One great thing about teaching on a college campus is that I don't sit at my computer all day long. In order to get to classes, I have to put on my overcoat and walk through whatever weather the day presents. During the bad ice storm of February1994, tree-sized limbs crashed onto sidewalks all over campus. Most of the time, however, the ten minute dash across campus is uneventful and gives me time to think and observe.
This week's grey, cold weather with drizzle threatening to turn to ice turns my mind to Groundhog Day--and more specifically to the film Groundhog Daystarring Bill Murray. In my household, watching Groundhog Dayat the end of January has become a tradition. Living the worst day of your life over and over again seems to pretty much sum up many people's views of their lives. Few people seem to have found the perfect marriage of vocation and avocation. Their daily pattern of driving to work, spending eight hours like Sisyphus pushing the same rock up the same hill over and over, then driving back home to make dinner, do laundry, help with homework, and vacuum until it is time to fall into bed and arise the next morning to the same schedule--well, let's just say the cold grey days of winter create a mood that does little to break such a bleak spell. Fairly existential stuff. One might ask: Is this life I lead really who I am? At what point does life become worth living?
I think the writing life is my personal antidote for existential malaise. For one thing, if you are seriously writing, there are no idle moments to ponder your misery BECAUSE WHATEVER PROJECT YOU'RE WORKING ON, YOU'RE BEHIND AND YOU NEED TO GRAB EVERY SPARE MOMENT TO WORK ON IT. Sure, the effort is futile. No one will ever read what you're writing because the chances of it being published are slim. But as Phil Connors (Bill Murray) learns in the film, there is something to be found in the simple act of repetition. The way to become a better writer is to pay attention and write regularly, daily if you can manage. I have seen few writers who do this whose writing remains stagnant. And if publishing is your only goal, if being sure you are good and having the world acknowledge it is your only objective, Merwin quoted Berryman once in a poem: if you have to be sure, don't write.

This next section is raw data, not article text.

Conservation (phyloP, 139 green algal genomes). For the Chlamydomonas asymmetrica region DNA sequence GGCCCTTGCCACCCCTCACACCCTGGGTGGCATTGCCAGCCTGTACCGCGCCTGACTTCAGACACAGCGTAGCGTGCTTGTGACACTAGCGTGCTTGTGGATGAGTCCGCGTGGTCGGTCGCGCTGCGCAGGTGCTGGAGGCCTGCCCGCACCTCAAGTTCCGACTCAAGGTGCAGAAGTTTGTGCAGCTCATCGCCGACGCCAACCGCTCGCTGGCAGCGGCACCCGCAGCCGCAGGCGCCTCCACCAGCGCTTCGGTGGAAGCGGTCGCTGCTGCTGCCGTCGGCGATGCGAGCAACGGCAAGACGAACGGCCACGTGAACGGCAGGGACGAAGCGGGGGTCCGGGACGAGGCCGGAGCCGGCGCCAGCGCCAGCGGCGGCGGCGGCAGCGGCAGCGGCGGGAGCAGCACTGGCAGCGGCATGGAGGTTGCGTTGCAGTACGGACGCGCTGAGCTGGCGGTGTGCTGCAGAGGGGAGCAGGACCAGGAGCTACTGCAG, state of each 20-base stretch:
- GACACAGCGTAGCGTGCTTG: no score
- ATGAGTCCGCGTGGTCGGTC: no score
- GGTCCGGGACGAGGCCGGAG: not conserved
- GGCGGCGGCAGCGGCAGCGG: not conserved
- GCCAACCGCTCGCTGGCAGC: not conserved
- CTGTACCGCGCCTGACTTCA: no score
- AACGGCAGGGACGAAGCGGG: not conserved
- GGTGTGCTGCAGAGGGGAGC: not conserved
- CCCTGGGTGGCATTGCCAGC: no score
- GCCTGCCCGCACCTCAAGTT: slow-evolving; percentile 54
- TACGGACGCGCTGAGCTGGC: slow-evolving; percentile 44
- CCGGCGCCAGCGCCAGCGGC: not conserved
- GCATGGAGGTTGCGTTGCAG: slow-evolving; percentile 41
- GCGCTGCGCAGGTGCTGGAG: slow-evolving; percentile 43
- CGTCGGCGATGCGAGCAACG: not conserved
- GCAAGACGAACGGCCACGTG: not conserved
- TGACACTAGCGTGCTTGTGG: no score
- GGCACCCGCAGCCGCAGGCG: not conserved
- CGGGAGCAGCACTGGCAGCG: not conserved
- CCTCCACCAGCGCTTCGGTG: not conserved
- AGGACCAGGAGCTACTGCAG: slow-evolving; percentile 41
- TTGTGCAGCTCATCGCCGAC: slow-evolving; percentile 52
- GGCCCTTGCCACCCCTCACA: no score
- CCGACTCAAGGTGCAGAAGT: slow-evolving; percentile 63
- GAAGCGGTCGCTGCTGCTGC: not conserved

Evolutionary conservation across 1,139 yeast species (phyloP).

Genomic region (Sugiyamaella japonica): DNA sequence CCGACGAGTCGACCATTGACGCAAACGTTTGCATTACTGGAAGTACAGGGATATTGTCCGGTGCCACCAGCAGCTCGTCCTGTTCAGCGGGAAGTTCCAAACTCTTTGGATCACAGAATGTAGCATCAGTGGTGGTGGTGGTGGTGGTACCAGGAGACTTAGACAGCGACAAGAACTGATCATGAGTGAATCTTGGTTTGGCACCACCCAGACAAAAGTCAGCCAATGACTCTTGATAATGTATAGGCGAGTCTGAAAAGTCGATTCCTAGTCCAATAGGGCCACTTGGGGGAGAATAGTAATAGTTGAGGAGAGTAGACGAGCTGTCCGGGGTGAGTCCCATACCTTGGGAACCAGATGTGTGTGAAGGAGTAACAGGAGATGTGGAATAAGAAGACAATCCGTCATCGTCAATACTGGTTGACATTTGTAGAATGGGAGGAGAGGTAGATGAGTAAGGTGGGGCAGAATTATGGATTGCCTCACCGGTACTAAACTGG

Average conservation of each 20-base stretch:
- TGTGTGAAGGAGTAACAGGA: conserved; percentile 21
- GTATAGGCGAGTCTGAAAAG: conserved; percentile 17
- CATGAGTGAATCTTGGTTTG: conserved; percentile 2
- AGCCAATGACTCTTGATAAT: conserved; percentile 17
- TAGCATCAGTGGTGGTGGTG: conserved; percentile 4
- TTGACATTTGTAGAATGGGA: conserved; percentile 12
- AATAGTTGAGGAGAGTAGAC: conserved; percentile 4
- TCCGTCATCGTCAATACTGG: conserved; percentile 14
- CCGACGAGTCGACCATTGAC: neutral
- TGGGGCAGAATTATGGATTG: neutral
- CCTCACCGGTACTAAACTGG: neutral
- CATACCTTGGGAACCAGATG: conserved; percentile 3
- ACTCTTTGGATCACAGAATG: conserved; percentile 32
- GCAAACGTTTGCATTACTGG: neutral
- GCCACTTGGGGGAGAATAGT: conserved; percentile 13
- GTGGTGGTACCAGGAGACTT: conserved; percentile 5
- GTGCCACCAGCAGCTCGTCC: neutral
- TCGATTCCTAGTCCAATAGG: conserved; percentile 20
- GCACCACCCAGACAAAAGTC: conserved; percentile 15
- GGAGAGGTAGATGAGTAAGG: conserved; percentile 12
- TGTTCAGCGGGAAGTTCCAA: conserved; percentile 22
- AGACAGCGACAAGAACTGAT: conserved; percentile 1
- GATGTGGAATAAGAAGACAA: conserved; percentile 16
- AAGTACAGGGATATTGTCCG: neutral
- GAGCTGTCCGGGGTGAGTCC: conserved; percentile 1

The difference for Phil Connors as he repeats the same one day of his life over and over and over again is that although the world around him wakes up each morning like a goose in a new world, carrying over no knowledge of what has previously transpired, Phil himself IS aware of what he has learned in his yesterdays. That's what we do when we write. We don't have one year of experience thirty times: we have thirty years of experience. We build cumulative knowledge. We grow as writers just as we grow as people.
Which brings me to my own past thirty years. January 25, 1978 -- January 25, 2008.
Thirty years ago today, I was working late in The Writing Center at the University of Alabama when a colleague I had just met touched me on the shoulder and said,
"Let's close this place down and lock the door. Truman Capote is reading right down the hall. We should be there, not here."
As badly as I wanted to hear Capote read, it never occurred to me that I could leave my post early, even though there were no students. This guy tempted me with a delicious, enticing thought: I could use my own judgment.
And with his help for the past thirty years, I have continued to make choices that don't always follow the chain of command and certainly don't follow popular opinion.